Vas et al. (9) conducted a study in 2013 which tried to determine if the UB 67 acu-point (at the outer edge of the 5th toenail) is specifically helpful with turning breech babies. This trial was large and well-designed with three groups: those who had moxibustion at the usual point UB 67, those who had moxibustion at an “inactive” point on the inner edge of the 1st toenail and those who had usual care. The study found that moxibustion on UB 67 resulted in head-down babies in 58% of participants, while the other two groups had significantly fewer head-down babies (43% and 45%). Although additional studies are needed before making definitive conclusions, because this study was quite large (406 participants) and well designed it indicates that there may be something unique about the UB 67 acu-point that is helpful for fetal malpresentation.

Moxibustion Included in Clinical Guidelines

Moxibustion and acupuncture are included in the (UK) 2017 Royal College of Obstetricians and Gynecologists (RCOG) Green-top Guidelines for ECV and Reducing the Incidence of Term Breech Presentation (10). This document represents the first time that these methods of treatment have been included as a clinical guideline by a major professional organization within the field of Obstetrics.  The guidelines cite both the 2012 Cochrane Review and the 2013 Vas et al. study and recommend that pregnant people may wish to consider the use of moxibustion at 33-35 weeks gestation.  The recommendation also cites that acupuncture combined with moxibustion may further reduce the number of cesarean sections and emphasizes the importance of choosing a trained practitioner when seeking out this type of treatment.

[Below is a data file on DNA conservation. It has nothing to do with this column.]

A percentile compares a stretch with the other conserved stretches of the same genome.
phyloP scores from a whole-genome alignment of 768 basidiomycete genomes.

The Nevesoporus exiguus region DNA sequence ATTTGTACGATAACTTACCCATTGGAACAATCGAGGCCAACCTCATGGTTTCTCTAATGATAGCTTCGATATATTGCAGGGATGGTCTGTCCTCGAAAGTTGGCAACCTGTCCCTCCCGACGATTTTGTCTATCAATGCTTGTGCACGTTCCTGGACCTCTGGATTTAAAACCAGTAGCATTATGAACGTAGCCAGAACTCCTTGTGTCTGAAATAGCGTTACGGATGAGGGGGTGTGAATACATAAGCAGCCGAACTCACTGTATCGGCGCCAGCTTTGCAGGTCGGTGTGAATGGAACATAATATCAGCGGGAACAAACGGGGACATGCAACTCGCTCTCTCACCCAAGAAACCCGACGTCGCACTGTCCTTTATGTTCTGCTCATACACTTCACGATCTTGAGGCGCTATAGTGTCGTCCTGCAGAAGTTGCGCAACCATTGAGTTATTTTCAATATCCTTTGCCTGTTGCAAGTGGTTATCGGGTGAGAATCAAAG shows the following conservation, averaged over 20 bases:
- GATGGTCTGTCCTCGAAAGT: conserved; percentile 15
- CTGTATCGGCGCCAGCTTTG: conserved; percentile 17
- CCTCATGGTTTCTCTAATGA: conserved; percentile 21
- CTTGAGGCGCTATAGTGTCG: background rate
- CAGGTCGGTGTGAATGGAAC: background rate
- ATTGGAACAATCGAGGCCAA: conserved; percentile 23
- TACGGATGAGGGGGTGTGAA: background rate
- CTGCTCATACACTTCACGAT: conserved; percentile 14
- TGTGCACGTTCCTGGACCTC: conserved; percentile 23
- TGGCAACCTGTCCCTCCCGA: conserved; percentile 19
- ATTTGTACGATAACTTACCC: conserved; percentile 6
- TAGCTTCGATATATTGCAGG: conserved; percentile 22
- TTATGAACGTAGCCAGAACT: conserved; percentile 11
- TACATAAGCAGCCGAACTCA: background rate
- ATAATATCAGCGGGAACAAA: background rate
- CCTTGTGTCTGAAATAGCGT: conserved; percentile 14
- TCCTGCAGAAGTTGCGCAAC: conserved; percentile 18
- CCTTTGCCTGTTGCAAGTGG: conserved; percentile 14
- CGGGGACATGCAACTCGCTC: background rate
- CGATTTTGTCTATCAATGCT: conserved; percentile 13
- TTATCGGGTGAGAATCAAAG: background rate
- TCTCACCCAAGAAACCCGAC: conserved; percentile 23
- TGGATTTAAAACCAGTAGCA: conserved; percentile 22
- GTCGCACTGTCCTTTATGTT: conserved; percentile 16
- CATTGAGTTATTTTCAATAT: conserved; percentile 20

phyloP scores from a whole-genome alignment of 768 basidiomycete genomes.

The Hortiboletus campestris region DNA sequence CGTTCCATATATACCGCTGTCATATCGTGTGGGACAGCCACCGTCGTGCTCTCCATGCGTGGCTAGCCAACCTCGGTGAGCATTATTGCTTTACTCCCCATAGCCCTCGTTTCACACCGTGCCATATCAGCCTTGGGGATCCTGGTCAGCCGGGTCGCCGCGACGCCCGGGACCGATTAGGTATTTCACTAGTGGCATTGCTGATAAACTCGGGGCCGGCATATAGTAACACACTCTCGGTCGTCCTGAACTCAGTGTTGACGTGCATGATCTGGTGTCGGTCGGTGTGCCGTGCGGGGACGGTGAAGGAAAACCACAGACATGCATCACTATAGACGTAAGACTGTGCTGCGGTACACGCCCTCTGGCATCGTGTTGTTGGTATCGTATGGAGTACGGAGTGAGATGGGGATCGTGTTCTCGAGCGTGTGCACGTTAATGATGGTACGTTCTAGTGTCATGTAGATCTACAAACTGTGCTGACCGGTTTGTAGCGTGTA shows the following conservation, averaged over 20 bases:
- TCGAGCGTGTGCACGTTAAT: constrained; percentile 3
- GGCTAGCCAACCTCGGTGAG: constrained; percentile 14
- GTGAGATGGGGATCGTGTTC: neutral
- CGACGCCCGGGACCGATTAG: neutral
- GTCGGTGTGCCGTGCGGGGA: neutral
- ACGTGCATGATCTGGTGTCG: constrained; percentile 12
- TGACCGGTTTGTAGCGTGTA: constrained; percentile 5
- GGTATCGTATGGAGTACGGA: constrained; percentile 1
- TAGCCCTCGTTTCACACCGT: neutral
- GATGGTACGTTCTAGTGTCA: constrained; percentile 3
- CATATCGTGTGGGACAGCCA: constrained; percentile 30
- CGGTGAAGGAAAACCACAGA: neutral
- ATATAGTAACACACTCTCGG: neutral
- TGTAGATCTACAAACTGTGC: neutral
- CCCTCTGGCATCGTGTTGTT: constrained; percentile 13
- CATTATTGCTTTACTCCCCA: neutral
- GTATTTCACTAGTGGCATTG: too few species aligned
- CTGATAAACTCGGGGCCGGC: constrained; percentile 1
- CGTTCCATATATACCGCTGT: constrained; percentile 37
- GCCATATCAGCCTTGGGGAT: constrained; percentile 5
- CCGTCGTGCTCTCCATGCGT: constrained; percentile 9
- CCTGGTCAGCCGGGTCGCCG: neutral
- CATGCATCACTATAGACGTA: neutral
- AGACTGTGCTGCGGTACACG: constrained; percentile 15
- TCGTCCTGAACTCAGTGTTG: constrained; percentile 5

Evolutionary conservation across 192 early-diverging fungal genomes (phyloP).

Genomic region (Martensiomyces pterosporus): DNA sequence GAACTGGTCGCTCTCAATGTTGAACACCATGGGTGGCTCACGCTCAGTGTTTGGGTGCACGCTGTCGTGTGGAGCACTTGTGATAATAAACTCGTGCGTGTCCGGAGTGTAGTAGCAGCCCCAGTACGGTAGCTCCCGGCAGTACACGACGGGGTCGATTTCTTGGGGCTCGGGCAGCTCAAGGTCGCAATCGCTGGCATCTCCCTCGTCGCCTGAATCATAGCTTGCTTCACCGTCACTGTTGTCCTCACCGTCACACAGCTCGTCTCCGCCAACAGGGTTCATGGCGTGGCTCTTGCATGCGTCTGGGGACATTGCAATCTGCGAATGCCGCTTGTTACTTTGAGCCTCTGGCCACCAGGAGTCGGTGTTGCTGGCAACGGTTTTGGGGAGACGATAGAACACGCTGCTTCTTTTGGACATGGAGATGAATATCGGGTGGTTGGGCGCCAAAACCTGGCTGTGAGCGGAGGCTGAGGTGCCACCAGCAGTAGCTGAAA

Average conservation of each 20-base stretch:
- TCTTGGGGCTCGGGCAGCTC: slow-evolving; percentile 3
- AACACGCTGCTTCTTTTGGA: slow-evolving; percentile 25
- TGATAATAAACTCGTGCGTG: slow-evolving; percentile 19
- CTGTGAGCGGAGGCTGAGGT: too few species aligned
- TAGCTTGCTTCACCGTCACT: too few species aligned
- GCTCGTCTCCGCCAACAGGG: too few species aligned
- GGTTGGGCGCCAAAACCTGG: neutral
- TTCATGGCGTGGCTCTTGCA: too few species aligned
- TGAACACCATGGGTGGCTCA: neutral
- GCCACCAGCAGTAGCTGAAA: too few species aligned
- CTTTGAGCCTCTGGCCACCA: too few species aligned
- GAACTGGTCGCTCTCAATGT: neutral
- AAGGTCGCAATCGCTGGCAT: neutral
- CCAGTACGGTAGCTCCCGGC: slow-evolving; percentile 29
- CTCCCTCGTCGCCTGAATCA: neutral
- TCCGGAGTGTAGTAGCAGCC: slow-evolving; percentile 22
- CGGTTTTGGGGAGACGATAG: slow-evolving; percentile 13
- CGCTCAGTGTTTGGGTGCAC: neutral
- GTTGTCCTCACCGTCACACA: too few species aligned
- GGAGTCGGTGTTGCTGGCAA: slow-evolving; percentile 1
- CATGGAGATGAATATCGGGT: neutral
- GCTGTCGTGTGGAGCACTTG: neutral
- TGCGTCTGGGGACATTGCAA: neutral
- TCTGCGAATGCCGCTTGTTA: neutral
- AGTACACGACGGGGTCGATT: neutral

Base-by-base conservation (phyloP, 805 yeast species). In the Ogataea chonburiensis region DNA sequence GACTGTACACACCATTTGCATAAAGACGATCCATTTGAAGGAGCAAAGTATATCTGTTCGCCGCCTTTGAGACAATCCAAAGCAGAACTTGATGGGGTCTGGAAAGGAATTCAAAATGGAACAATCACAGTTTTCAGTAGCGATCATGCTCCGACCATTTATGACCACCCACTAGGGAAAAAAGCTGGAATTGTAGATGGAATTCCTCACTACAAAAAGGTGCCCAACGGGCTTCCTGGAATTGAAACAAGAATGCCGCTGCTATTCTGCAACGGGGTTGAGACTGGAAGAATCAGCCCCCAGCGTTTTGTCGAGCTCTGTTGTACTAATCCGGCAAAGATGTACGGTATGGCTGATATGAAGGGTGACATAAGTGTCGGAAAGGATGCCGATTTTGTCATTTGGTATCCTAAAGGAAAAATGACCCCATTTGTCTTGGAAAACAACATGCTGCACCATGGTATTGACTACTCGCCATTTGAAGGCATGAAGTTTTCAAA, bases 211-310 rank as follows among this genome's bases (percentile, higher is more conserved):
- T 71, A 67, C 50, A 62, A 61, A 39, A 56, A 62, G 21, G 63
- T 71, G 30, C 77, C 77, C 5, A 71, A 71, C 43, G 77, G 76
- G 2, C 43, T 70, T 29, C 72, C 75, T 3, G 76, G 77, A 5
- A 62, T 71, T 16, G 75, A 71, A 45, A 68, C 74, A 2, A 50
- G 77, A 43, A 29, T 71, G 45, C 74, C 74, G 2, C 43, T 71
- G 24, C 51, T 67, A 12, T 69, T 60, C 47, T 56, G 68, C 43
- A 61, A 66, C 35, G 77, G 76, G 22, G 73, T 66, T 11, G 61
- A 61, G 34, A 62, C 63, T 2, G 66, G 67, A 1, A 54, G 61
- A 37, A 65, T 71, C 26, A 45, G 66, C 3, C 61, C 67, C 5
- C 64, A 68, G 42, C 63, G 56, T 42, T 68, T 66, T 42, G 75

Risk Factors and Contraindications

There are some instances where acupuncture and moxibustion may present increased risk or be  contraindicated when assisting babies to turn. These are similar to contraindications for ECV and may include Olgiohydraminos (too much amniotic fluid); Polyhydramnios (too little amniotic fluid); a history of vaginal bleeding in pregnancy, known fetal abnormalities or growth issues; history of PROM or premature labor; gestational diabetes, hypertension; placenta previa; bicornuate uterus; twins or other non-singleton pregnancy and any concern in which ECV is contraindicated by the primary care provider. In these situations the decision on whether to use moxibustion should be made via collaboration and mutual agreement between the pregnant person, the acupuncturist and the primary prenatal care provider.